Chronic low back pain serves no known helpful purpose. “Back pain is complex to diagnose and expensive to treat. The implications of chronic unremitting low back pain on health quality, worker productivity, and social dynamics are marked. As with any area of medicine, inaccurate diagnosis leading to treatments that do not target the underlying disease exposes patients to risk without benefit (University of Minnesota’s Department of Orthopedic Surgery). It is my opinion that patients should exhaust non-invasive treatments before scheduling back surgery. I am not opposed to surgery but (only) approximately 60% of patients derive clinically important benefits from lumbar surgery.”1 The key to success is patient selection and the proper procedure. Failed back surgery syndrome is self-explanatory and all too common.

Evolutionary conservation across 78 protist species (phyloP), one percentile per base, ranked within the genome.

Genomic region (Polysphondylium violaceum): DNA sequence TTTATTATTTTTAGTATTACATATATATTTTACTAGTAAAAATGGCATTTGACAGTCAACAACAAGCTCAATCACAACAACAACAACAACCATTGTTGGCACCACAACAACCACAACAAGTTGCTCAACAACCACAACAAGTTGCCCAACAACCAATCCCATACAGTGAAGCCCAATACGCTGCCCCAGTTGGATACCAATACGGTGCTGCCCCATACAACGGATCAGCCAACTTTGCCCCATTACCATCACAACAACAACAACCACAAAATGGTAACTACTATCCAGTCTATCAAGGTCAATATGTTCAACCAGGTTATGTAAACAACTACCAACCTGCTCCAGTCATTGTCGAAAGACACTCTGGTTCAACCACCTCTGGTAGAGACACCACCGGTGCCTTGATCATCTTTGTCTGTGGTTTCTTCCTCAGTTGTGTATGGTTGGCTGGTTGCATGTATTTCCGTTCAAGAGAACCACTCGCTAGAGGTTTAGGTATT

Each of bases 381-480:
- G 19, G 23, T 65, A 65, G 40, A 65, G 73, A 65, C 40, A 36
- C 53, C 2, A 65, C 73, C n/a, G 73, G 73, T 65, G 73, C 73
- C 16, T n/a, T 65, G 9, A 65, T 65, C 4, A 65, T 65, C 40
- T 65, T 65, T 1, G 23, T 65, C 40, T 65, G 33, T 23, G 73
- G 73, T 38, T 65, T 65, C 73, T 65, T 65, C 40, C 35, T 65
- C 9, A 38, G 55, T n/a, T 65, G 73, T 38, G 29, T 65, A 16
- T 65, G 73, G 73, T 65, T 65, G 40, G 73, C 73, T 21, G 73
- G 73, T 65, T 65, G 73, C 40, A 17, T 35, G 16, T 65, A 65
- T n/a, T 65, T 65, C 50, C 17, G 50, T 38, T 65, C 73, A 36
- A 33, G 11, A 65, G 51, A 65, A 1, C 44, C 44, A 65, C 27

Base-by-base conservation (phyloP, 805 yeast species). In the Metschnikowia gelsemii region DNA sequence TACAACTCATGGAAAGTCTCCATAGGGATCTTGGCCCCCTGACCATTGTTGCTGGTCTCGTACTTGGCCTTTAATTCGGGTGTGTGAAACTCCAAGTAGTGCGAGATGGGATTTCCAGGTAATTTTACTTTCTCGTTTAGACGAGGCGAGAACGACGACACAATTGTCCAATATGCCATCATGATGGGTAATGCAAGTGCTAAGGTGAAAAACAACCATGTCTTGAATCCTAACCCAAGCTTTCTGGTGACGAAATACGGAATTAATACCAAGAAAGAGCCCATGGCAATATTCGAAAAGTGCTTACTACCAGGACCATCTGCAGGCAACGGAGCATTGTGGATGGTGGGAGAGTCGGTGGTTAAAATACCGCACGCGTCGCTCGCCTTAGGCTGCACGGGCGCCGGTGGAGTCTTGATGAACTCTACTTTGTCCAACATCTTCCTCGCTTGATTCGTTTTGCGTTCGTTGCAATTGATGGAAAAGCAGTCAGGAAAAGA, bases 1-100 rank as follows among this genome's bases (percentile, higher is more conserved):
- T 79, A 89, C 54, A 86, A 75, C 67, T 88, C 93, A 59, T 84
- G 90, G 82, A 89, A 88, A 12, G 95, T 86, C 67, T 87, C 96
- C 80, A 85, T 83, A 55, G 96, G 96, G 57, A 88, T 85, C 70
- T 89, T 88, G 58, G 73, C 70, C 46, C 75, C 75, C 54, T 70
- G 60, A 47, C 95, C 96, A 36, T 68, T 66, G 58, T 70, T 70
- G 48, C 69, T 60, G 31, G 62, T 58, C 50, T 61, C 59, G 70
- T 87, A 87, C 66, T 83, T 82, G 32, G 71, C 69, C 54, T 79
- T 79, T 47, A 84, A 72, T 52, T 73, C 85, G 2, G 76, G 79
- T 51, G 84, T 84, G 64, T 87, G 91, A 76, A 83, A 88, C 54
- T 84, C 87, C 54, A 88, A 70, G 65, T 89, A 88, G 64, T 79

In the August 3, 2016 edition of the New York Times, an important update on back pain was written by author Gina Kolata. She concluded: Surgery was no better than alternative nonsurgical treatments, like supervised exercise and therapy to help patients deal with their fear of back pain. In both groups, the pain usually diminished or went away.
As a sports medicine and chronic pain specialist I treat chronic low back pain with a combination of modalities such as TheraLase laser, Light Force laser, EnPuls shockwave therapy, PiezoWave acoustic wave therapy, SCENAR, Ketogenic diet, supplements, ergonomics, and gentle movement. These treatments are being given the new name of “regenerative chiropractic care”. If you have acute or chronic pain you may require stabilizing the spine, but please, first try by non-surgical repair of muscles, tendons and ligaments.
1 Polly DW, Cher D. Ignoring the sacroiliac joint in chronic low back pain is costly. ClinicoEconomics and Outcomes Research: CEOR. 2016;8:23-31. doi:10.2147/CEOR.S97345.
2 Schütz U1, Grob D. Poor outcome following bilateral sacroiliac joint fusion for degenerative sacroiliac joint syndrome. Acta Orthop Belg. 2006 Jun;72(3):296-308.
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